Med­i­cal route to a ful­fill­ing ca­reer

Kapi-Mana News - - NEWS -

Uputaua Su­ni­ula never com­pleted high school and had two chil­dren by the time she was 17.

Yet she is now work­ing to­wards a post- grad­u­ate cer­tifi­cate of nurs­ing and aim­ing to gain a masters qual­i­fi­ca­tion spe­cial­is­ing in pri­mary health care.

She said be­com­ing a nurse has been a life-chang­ing de­ci­sion for her.

Su­ni­ula bat­tles not only to help pa­tients, but also to pre­vent health prob­lems from de­vel­op­ing in the first place.

‘‘One of the prob­lems we face is that teenagers and chil­dren don’t come in to see a doc­tor till they’re re­ally sick,’’ she said.

‘‘What could’ve been ad­dressed in the clinic, in­stead be­comes com­plex, at which point they be­come an in­pa­tient in the hos­pi­tal.’’

Su­ni­ula has worked on the front­line of health­care at Wai­tan­girua and Porirua’s Com­mu­nity Health Ser­vice, two of the most chal­leng­ing ar­eas within the Cap­i­tal & Coast Dis­trict Health Board re­gion.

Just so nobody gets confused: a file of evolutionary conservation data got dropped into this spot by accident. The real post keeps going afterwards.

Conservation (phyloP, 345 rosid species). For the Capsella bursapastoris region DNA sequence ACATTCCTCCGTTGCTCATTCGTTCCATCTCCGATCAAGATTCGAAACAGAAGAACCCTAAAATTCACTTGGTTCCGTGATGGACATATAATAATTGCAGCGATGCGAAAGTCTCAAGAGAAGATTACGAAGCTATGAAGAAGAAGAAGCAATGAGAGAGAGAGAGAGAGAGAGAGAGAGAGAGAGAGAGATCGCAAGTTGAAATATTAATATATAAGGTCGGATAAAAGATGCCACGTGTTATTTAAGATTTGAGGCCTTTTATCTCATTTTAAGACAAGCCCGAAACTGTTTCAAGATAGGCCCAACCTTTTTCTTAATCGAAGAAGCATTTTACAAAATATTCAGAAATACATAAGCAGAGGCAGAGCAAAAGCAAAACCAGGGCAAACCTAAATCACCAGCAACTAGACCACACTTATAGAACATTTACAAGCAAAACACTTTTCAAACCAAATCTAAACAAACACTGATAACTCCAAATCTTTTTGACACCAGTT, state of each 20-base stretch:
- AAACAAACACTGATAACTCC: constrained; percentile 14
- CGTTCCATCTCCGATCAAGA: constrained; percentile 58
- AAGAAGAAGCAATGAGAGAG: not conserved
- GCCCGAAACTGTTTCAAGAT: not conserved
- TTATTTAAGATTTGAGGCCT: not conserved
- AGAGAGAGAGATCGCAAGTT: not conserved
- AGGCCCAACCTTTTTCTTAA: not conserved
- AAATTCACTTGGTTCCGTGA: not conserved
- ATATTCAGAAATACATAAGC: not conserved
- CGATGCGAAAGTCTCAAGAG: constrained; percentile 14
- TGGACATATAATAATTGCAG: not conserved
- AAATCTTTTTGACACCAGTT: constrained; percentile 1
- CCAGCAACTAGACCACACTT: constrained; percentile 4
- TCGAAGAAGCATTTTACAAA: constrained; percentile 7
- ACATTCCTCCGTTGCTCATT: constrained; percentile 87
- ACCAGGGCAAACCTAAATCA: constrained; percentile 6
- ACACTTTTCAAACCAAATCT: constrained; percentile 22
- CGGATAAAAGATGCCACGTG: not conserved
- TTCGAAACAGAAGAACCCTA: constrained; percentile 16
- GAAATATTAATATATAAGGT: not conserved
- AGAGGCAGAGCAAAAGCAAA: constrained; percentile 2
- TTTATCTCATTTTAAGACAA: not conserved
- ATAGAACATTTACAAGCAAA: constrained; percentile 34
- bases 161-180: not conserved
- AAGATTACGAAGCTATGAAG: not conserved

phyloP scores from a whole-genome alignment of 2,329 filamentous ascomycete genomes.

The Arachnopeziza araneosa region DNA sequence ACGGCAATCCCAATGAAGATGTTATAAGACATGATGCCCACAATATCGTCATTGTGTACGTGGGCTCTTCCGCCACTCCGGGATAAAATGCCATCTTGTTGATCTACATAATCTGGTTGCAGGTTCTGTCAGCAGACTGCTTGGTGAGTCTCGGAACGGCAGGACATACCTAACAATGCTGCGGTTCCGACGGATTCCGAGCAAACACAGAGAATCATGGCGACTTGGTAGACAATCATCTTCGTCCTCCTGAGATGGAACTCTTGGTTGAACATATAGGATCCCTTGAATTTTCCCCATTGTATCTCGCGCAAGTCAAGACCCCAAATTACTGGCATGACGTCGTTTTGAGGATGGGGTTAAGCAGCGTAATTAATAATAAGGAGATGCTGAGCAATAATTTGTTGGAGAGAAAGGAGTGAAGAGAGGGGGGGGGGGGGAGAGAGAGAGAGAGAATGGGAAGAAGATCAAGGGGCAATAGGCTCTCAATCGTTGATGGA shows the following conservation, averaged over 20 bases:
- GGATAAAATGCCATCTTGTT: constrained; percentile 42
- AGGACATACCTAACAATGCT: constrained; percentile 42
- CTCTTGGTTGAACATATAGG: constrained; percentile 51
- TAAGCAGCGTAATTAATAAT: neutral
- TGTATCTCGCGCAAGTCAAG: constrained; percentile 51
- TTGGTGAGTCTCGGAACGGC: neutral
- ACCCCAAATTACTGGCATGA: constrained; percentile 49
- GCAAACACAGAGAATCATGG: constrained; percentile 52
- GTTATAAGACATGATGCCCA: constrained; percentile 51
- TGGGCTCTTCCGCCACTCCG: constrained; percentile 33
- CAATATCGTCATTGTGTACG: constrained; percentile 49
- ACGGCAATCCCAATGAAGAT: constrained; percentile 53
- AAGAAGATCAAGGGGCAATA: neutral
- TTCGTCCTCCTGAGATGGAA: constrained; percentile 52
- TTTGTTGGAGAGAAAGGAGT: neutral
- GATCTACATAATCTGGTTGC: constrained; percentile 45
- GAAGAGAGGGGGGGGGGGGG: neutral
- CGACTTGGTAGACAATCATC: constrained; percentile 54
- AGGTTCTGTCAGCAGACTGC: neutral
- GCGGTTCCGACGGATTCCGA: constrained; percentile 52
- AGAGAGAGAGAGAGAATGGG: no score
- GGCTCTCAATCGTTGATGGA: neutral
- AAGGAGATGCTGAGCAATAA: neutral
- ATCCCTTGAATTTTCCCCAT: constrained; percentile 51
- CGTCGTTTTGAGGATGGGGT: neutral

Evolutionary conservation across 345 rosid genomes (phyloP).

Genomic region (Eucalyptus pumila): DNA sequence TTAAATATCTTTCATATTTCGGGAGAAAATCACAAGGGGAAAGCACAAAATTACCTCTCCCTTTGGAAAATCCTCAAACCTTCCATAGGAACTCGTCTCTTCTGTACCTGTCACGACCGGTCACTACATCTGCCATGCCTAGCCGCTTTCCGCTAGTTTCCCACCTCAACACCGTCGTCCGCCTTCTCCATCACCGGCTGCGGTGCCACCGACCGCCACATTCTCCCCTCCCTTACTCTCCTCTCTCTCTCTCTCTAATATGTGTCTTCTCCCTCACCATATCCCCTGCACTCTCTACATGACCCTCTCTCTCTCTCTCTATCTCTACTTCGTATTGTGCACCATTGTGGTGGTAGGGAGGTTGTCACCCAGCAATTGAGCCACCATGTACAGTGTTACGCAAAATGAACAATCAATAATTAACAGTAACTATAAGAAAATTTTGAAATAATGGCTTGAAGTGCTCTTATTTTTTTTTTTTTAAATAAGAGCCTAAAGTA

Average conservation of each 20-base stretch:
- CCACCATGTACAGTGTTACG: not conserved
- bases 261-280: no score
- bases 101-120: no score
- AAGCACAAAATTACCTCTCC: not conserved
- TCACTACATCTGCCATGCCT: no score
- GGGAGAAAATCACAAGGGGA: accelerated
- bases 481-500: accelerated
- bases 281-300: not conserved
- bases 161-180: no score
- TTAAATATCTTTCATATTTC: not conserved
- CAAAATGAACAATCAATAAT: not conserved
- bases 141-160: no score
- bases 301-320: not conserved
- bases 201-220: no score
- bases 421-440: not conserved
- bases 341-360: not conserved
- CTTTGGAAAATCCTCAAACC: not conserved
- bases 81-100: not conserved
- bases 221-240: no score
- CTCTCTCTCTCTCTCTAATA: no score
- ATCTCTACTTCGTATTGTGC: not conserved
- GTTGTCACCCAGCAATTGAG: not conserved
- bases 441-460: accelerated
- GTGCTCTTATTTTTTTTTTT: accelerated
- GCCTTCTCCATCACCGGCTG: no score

She said she has found the ex­pe­ri­ence em­pow­er­ing.

‘‘The pos­i­tive im­pact I can make within the com­mu­nity has been mind-blow­ing, es­pe­cially work­ing as the first point of con­tact for peo­ple in need.

‘‘ My fo­cus is to work with Porirua’s young pop­u­la­tion to help de­velop pre­ven­tion strate­gies. Th­ese can stop acute pre­sen­ta­tions of pre­ventable things like asthma and skin in­fec­tions, and re­duce the strain on hos­pi­tal ser­vices.’’

One cam­paign she works closely on is the rheumatic fever pre­ven­tion pro­gramme in Porirua.

As Su­ni­ula ex­plained, a sore throat is an early in­di­ca­tor of the dis­ease, which can cause a life­time of heart is­sues.

‘‘ It’s all about treat­ing the pa­tient early.’’

Su­ni­ula was re­cently recog­nised with the Mar­garet Faulkner grad­u­ate award for her com­mit­ment to com­pas­sion­ate care and best prac­tice prin­ci­ples.

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